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I am a scuba diver, with a big idea that would require me to map various dive sites as I went to them and dove in them. The typical size and other implications of sonar technology would essentially render this impossible.

So I thought, would it be possible to use ultrasound instead? This would theoretically require a device that could, instead of seeing through the warm gel that hospitals use, see through cold ocean water. I've done some research but have not gotten a definitive answer, which is understandable since no one has asked the question.

And, secondly, if ultrasound is not possible, what else is typically (or not typically) used in oceanography besides sonar?

Thanks!

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  • $\begingroup$ en.wikipedia.org/wiki/Sonar#Hand-held_sonar_for_use_by_a_diver $\endgroup$ – Keith McClary Feb 23 at 22:47
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    $\begingroup$ Gel is not necessary, water is fine . The gel is used because it is more convenient than a steady stream of water. Millions of miles of pipe and RR rails have been inspected with UT using water couplent retained in an elastomeric tire. $\endgroup$ – blacksmith37 Feb 24 at 0:52
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    $\begingroup$ And seismic transmission in seawater has been used for offshore petroleum exploration for many decades. $\endgroup$ – blacksmith37 Feb 24 at 0:59
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    $\begingroup$ There isn't really a fundamental difference between Ultrasound as used in medical contexts and Sonar. The choice of frequency for a sonar application is a compromise between range and resolution - medical ultrasound uses high frequencies to resolve fine detail at short range. Sonar tend to use longer frequencies, trading off resolution for range. $\endgroup$ – Andy M Feb 25 at 14:41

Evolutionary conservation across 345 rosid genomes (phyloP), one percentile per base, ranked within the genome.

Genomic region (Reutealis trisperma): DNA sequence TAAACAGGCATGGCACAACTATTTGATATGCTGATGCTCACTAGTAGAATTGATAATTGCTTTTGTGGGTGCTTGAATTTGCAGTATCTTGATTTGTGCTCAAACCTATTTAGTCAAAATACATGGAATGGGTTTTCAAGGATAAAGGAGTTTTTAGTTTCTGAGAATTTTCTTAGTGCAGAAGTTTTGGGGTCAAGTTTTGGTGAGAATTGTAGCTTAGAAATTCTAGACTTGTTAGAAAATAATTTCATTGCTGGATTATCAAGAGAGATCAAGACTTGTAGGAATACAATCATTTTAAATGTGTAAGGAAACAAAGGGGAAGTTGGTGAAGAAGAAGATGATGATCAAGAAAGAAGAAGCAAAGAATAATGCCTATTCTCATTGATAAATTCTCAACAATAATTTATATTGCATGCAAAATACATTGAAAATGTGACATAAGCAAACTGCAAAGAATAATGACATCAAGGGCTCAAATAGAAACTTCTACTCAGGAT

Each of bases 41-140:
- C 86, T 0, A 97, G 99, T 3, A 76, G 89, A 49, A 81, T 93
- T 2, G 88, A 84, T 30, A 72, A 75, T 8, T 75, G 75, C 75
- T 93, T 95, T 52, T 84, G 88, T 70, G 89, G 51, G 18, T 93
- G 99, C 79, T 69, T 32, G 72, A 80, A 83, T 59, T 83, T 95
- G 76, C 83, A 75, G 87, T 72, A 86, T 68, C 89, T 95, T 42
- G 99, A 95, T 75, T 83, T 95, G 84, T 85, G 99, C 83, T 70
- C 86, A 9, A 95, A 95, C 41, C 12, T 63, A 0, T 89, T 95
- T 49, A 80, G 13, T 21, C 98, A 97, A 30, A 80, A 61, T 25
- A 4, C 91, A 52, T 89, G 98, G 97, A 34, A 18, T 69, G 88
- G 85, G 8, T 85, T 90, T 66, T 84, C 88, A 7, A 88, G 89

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It seems that attenuation is much greater at ultrasound frequencies:

50 khz   12-15 dB/km
0.5khz   0.024 dB/km

It depends on what distance and resolution you need.

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  • $\begingroup$ Afaik scuba divers only rarely go deeper than 40m, it is life-threatening due to caisson disease. Using helium-oxigen bottles helps some tens meters, but it is not cheap. And they are interested mostly on the seabed below them. So I believe, the 50kHz could work. $\endgroup$ – peterh Feb 23 at 19:31
  • $\begingroup$ en.wikipedia.org/wiki/Sonar#Frequencies_and_resolutions $\endgroup$ – Keith McClary Feb 23 at 21:48
  • $\begingroup$ Reading the numbers you state, one could infer the audible ping to trace a submarine displayed in the movies would be much more suitable than ultrasound. But reading about hydrography here states echo sounding routinely deploys 200 kHz for depths up to 100 m, and deep water sounding 33 or 24 kHz. $\endgroup$ – Buttonwood Feb 25 at 16:34
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Optical LIDAR systems for marine use are being developed and are being used for accurate mapping of archaeological remains under water. See https://optics.org/news/8/3/26. However if a sonar is too big and impractical, I imagine oceanographic LIDAR is similarly out of scope.

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  • $\begingroup$ Interesting tech, but yeah. I appreciate the info! $\endgroup$ – R3TURN-0 Mar 1 at 14:53

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